It has been ages since FC Barcelona started going after striker Lautaro Martinez’s signature.  

Except for paying out an absurd transfer fee between $90, million to $125 million for the player whose contract expires in 2021, the Catalan giant have experimented with every method possible—from increasing his salary cap to offering players in exchange plus cash—to try and bring the Argentine to the Camp Nou.

And it’s laughable when we hear the news that the five-time championship winner are still pursuing Martinez without considering the consequences. They will be better off without him at least for another year if we take into account all the problems his signing will bring upon the club. His signing will not only affect the club in sporting decisions but also in financial aspects.

First of all, the arrival of Lautaro could push the club into deeper financial troubles than they already are at the moment.

FC Barcelona were already in a huge financial crisis at the beginning of this season; the club had admitted to taking out a loan of €35 million to facilitate the signing of Griezmann in 2019. Additionally, the club already owes a lot of money to many different clubs all over Europe for the transfer of other players such as Coutinho, Malcolm, Neto, and so on.

For the next season, they have already confirmed a few arrivals. The Arthur-Pjanic deal saw the club exchange a 23-year-old bright midfielder Arthur Melo for a 30-year-old not-so-bright Pjanic plus a little bit of cash (€10 million).

Forward Francisco Trincao is another signing for the next season. He was brought in for €31 million. Add to that the €5 million worth signing of attacking midfielder Pedri Gonzalez and it will be crystal clear that the club now lacks enough funds for a mediocre signing, let alone a big one.

Even worse, the club still needs improvement in its defense. More than attack, the defense needs to be strengthened first. Currently, Lenglet is the only reliable long-term player right now. The club are also chasing Eric Garcia of Manchester City.

Therefore, the prospect of signing Garcia or making the squad’s defense stronger will be in jeopardy if the club goes on or even attempt to sign Lautaro this summer. Just piling attackers in the team while not addressing the defensive issues is a strategy that’s bound to waste financial resources.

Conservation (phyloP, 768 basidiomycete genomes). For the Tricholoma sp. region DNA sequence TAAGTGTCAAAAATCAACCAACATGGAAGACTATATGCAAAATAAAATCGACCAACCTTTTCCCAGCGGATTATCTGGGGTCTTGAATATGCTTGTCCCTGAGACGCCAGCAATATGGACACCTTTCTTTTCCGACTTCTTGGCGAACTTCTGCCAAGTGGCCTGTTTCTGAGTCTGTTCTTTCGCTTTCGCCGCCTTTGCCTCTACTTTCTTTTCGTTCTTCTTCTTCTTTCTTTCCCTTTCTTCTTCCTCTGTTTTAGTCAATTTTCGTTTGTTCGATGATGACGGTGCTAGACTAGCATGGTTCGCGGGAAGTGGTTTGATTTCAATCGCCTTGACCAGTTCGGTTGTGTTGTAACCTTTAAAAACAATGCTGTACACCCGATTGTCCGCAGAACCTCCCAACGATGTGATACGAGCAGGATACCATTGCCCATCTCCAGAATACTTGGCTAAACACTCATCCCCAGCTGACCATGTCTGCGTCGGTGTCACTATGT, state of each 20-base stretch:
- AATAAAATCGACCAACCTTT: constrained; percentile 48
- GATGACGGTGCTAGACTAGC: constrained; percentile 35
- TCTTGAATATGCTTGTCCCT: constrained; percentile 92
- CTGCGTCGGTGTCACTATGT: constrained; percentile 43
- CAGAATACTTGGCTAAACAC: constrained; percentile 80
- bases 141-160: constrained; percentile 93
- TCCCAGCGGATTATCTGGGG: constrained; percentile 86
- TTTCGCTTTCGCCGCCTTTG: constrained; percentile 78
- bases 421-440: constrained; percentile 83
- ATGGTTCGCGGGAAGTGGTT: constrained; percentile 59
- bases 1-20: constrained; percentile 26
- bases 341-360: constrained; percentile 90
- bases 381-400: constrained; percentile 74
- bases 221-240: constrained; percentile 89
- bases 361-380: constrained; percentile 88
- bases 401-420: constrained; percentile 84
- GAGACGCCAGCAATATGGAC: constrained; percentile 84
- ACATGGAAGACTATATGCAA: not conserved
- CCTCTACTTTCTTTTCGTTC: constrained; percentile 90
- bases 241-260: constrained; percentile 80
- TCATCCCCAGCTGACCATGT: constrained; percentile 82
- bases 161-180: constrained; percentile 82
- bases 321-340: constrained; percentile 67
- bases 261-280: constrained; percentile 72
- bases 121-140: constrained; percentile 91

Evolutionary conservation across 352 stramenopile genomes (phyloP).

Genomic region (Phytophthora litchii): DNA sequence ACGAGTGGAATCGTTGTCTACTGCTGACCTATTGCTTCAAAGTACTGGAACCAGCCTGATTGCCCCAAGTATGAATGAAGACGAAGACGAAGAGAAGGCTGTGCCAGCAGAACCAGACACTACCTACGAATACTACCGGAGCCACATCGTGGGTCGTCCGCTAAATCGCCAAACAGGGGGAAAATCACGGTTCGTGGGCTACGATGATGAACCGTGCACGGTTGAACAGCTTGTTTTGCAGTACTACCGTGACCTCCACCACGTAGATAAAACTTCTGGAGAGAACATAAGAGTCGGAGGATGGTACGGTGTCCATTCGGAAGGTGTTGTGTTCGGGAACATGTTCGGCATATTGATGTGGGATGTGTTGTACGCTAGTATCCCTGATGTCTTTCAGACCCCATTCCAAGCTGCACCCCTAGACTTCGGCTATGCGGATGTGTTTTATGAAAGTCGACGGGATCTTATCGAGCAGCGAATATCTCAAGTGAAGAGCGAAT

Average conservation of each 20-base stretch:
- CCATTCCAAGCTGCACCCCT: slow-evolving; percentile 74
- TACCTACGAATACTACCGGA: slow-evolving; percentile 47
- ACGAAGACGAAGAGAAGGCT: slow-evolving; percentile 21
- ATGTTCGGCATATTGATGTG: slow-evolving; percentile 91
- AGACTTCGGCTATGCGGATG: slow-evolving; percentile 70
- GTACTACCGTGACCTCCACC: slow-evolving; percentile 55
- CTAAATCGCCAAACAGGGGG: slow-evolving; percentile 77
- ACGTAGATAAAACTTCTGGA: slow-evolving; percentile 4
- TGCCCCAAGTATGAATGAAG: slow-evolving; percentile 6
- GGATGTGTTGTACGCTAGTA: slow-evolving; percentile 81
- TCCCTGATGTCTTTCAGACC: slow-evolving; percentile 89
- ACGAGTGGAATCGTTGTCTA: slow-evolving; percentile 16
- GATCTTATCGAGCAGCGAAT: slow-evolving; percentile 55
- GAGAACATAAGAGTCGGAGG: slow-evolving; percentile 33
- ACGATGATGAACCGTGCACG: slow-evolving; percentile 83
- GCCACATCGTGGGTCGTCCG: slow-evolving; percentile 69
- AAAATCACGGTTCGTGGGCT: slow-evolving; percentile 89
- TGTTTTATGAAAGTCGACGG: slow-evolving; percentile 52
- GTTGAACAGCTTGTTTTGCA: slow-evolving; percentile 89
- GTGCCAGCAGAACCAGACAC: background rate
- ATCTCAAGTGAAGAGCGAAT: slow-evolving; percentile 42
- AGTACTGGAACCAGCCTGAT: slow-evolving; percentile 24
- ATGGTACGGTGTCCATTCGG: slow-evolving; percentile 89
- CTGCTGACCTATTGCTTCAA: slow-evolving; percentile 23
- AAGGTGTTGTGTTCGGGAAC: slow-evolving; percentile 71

Even if Lautaro does end up coming to Barcelona for next season, the club will have a lot of offensive players to accommodate alongside Messi in a team that uses three to four attackers at most at a time.

Currently, attackers such as Suarez, Griezmann, Ansu Fati, and Braithwaite are already fighting for a place in the starting lineup. Add to that Dembele—who is about to return from his injury; Trincão—who will be joining the team from next season, and Pedri—the same as Trincão, and the front-line looks already crowded.

Out of all the attacking players, the club will need to figure out the future of Suarez and Griezmann if they sign Lautaro.

Lautaro will come in with big wages and similar expectations. There is no doubt that whoever is in the dugout next season will try to play him for every minute possible, and the same with Messi, Suarez, and Griezmann. 

But Griezmann has been a mere shadow of his past self when it comes to performances on the pitch. He just has 15 goals and 4 assists this season playing in an unfamiliar position for most of the season. Urgently, the club has to find a role on the pitch for him that suits his playing style—a role that is already occupied by Messi.

As for Suarez, he too has been far from what he used to be. This degradation of performance could be due to his age, his mentality, his injuries, his comfort zone, or whatever else. The problem here is that he is not firing on all cylinders. 

Barcelona have to decide what to do with both these players. Both of them are under-performing: one due to positional issues and another due to multiple problems. And they are expected to play in tentatively the same position on the pitch with the same role. They have to both be off-loaded or at least one of them so that the position does not become too crowded if another striker such as Lautaro is added. Or, the club has to stop pursuing Lautaro and push both Suarez and Griezmann to get back to their best.

The latter seems to be the route to go for now because it looks like Suarez isn’t leaving until the end of his contract (2021), and Griezmann is a player who nobody can afford considering how the pandemic has affected the current transfer market.

Why bring in another potential problem when you already have a handful to deal with already?

And it isn’t just about the first team players, either. Players such as Alex Collado and Konrad de la Fuente from the B-team will also want some chances in the first team after their impressive performances this season.

Hence, these young players’ playing minutes will diminish if Lautaro joins the squad. Most of them will likely choose to leave the club—much like the case with midfielder Carles Aleñá this season—if they aren't properly played.

Taking into account all these involved complications, the Barcelona board should stop their pursuit of Lautaro Martinez, at least for the next season. But then again, it would not be a surprise to see them keep trying regardless of how much the club suffers since it has a track record of making bad decisions.